UPDATE: Kentucky hepatitis A outbreak now the worst in the country
The hepatitis A outbreak in Louisville and other parts of Kentucky is now the worst in the country.
The Courier Journal reports state health officials confirmed Wednesday at least 969 people have contracted the liver disease. State Public Health department Commissioner Dr. Jeff Howard says the outbreak is the worst on record across the nation and in Kentucky.
Three of the outbreak's six deaths were in Louisville. Louisville Metro Public Health department spokesman Dave Langdon says officials confirmed 482 cases.
The virus was first detected in Louisville last fall and can be spread through contact with surfaces, food or drinks contaminated by feces from an infected person.
The disease mostly affects drug users and homeless people, and officials are working to get funding for vaccines and coordinate with local agencies.
There are more than 600 cases of hepatitis A in Kentucky according to the Kentucky Department for Public Health.
Health officials tell WSAZ that there are 629 cases of the disease among 41 counties.
There have been six deaths related to the outbreak and 401 hospitalizations.
The number of cases in our area are as follows:
"The [statewide] increase in cases observed in Kentucky was well over the 10-year average of reported hepatitis A cases," health officials stated.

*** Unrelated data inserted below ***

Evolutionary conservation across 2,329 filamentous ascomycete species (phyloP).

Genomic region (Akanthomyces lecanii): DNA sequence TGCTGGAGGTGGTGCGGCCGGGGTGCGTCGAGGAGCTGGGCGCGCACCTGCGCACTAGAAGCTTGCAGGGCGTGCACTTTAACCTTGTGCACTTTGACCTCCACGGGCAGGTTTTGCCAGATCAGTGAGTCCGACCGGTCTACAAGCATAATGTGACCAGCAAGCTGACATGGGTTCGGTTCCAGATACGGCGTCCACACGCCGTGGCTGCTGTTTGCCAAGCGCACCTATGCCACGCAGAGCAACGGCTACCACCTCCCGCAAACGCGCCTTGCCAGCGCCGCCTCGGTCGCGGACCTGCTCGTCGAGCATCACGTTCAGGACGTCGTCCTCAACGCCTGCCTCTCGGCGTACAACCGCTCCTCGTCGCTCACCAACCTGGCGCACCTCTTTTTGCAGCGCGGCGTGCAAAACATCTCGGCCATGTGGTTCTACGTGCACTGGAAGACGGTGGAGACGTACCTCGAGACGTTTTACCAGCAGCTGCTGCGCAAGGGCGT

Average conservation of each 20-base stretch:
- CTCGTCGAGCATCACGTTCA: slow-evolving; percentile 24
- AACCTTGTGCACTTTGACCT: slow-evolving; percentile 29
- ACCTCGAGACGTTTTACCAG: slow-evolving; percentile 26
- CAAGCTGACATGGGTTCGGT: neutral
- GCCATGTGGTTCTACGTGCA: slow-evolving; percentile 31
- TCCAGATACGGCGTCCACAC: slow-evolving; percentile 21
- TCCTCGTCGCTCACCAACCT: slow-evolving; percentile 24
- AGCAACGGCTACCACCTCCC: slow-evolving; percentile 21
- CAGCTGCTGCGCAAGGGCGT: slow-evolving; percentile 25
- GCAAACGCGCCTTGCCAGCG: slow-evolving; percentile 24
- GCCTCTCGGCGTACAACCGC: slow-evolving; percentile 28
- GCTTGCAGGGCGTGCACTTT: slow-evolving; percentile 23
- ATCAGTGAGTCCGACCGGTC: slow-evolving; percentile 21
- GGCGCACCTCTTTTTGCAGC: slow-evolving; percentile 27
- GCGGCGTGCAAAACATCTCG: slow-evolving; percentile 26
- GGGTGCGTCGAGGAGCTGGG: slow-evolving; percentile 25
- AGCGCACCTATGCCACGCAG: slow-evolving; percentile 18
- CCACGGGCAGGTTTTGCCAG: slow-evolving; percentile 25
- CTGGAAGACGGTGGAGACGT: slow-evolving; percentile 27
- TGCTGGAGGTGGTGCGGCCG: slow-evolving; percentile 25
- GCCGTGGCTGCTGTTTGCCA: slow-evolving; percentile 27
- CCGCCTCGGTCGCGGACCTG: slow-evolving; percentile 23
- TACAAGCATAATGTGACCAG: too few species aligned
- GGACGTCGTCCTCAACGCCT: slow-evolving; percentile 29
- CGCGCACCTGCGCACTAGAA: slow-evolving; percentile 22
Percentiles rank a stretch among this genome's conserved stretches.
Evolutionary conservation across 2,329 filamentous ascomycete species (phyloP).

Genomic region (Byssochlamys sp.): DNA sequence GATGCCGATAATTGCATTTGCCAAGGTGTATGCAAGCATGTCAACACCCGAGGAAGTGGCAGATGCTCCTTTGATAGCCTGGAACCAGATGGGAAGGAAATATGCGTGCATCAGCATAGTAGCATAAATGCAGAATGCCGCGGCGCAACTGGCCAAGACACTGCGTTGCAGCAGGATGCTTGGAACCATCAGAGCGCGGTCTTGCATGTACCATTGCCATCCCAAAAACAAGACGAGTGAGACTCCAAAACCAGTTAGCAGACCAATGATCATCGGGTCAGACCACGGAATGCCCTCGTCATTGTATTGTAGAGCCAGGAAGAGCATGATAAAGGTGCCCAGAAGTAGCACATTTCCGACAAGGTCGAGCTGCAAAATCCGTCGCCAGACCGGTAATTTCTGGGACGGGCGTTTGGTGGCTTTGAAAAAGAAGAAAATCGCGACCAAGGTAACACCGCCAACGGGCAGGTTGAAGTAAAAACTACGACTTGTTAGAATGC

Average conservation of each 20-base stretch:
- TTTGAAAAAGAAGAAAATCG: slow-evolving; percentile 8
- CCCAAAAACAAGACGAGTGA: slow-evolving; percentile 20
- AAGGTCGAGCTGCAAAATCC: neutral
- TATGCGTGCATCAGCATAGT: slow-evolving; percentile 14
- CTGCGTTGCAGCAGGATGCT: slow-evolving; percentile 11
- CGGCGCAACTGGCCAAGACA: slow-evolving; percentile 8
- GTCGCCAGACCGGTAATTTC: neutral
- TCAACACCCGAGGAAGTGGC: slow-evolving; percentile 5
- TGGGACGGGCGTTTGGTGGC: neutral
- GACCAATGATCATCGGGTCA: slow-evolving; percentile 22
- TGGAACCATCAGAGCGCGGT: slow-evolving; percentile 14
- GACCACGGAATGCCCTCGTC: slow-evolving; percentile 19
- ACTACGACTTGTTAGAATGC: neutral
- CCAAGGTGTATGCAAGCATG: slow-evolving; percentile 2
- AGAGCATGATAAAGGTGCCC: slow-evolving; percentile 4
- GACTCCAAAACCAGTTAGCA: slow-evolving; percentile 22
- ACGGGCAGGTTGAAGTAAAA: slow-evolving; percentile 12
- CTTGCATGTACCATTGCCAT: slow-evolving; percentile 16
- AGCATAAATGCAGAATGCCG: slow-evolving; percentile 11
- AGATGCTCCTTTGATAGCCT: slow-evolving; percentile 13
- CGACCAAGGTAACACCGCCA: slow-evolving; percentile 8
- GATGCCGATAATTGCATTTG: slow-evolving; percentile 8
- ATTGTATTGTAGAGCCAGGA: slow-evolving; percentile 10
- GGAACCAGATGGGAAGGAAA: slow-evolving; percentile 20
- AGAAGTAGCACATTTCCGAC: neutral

There are 10 counties set to receive funding for the Hep A vaccine because they have four or more cases: Boyd, Bullitt, Carter, Greenup, Hardin, Jefferson, McCracken, Meade, Montgomery, and Warren.
Each of those counties will receiving funding for 1,000 doses of the vaccine.
State health officials say the outbreak of acute hepatitis A began in Nov. 2017. Several of the Kentucky cases include strains of the Hep A virus that are linked to outbreaks in California, Utah, and Michigan.
There are similar hepatitis A outbreaks in other states including West Virginia.
Health officials say the main risk factors are homelessness and illicit drug use.
The number of cases of hepatitis A is climbing in Kentucky.
The Kentucky Department for Public Health has released the latest number of reported cases.
As of April 28, 448 people in Kentucky had been diagnosed with the virus.
315 people had been sent to the hospital with hepatitis A.
4 people have died from the virus so far.
There were 43 new cases reported in Kentucky from April 22 to the 28.
The Kentucky Department for Public Health says it has received 400 suspected hepatitis A cases since it identified an outbreak in November.
Out of the 400 cases, more than 100 are confirmed, and most of the cases are from the Louisville metropolitan area. Northeastern Kentucky has also seen a large number of cases.
Health officials say this outbreak is well over the 10-year average Kentucky sees.
The primary risk factors are homelessness and drug use. Health experts say signs and symptoms of Hepatitis A include jaundice, dark-colored urine, fatigue, abdominal pain, loss of appetite, nausea, diarrhea and fever.
Kentucky has seen three deaths as a result of the hepatitis A outbreak.